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I’ve worked in sports modelling for the last 9 months, and there is one mathematical entity that has cropped up over and over again; the so called ‘logit’ function. The logit function takes a probability, p, and converts it to a value between -ve and +ve infinity using ln(p/(1-p)), i.e. the natural logarithm of the ratio of the probabilities of the event occurring and not occurring.

The logit function can be used as a transformation to an excellent ‘space’ within which to work with probabilities. Say you’re trying to model a tennis match, and you naively claim that you have a 10% greater chance of winning a point on your serve than on your opponent’s serve. Sounds reasonable, but what if there is a very one sided match, where the favourite is expected to win 95% of points against their serve, clearly the 10% addition no longer applies. The problem is that linear shifts don’t work well in probability space, a 1% change in probability for a p = 0.5 event is far less consequential than a 1% change for a p = 0.02 event. This is a great shame, as linear additions form the backbone of most regressions and models. Instead we can transform our probability into a space where linear additions do make sense, apply the addition then transform back to probability space.

A convenient choice is ‘logit space’. Take your probability, find ln(p/(1-p)), add the shift, then use the inverse function (called the logistic function, 1/(1+e^(-x))) to return the value to a probability. As the logit function asymptotes to -ve and +ve infinity at P=0 and 1, we no longer have to worry about a shift taking us outside the viable range for probabilities, and, as you would hope, the shift causes a larger change in probability at 50% than at 2%.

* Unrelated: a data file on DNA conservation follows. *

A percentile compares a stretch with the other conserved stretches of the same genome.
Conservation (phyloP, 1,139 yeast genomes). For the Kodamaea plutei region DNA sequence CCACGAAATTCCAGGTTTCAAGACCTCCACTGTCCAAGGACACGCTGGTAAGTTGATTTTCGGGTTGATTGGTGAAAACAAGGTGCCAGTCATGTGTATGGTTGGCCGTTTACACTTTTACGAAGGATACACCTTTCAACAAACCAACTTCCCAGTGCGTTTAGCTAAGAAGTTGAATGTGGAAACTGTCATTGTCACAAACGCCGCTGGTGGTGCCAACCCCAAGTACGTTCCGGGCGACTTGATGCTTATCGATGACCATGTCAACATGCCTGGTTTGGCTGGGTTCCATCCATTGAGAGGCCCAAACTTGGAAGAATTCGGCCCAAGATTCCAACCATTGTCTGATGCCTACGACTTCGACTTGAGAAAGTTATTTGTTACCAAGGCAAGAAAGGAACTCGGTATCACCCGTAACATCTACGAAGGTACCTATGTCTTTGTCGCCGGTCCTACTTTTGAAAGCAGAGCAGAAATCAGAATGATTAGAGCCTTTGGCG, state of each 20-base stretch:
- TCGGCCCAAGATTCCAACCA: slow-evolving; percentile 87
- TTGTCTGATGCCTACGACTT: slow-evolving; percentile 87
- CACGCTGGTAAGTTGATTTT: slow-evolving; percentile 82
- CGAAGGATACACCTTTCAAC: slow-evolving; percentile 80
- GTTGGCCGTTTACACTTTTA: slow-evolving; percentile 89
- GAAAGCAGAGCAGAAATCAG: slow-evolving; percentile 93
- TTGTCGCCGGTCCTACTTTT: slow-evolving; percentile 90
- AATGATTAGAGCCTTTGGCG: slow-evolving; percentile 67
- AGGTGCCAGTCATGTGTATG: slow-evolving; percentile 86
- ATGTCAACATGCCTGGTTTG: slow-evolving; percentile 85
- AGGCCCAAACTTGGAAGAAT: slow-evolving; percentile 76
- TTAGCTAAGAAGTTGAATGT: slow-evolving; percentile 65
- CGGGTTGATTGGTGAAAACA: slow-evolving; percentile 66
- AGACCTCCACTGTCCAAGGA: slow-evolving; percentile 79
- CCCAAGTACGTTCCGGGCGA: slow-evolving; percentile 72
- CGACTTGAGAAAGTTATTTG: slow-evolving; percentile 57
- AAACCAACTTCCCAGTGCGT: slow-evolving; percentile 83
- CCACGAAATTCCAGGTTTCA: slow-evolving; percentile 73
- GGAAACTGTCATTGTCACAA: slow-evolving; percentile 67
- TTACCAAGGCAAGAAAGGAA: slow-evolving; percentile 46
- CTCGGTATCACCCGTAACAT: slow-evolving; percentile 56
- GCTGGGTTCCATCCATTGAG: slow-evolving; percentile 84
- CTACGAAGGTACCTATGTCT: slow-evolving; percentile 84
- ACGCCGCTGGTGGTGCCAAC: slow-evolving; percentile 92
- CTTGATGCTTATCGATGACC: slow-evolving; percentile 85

Linear shifts in logit space are the mathematics behind logistic regressions. If you ever need to quantify the relationship between a ‘predictor variable’ and a probability, for instance the binary predictor variable ‘has the team received a red card’ and the probability of scoring a goal in a given minute of a football match, then logistic regressions are the way to go. My in-play basketball model relies heavily on multinomial logistic regressions. These are an extension of the logistic regression to calculate the effect of a predictor variable (or many predictor variables) on not just one, but a set of probabilities for an event with many possible outcomes. For instance, in basketball, how do the time through the match and the point difference affect the probabilities of each possible outcome of a possession, e.g. two point field goal, three point field goal, defensive rebound etc. Using the resulting regression coefficients you can create a function that ‘takes in’ values for the point difference and the time at which a possession occurs, and returns predicted probabilities for the outcome, with the logistic aspect ensuring the sum of the probabilities is always 1. I’d highly recommend using the ‘multinom’ function in R’s ‘nnet’ package. Although if you’re dealing with ‘Big Data’ of over a million samples, be prepared to set aside a couple of hours per regression.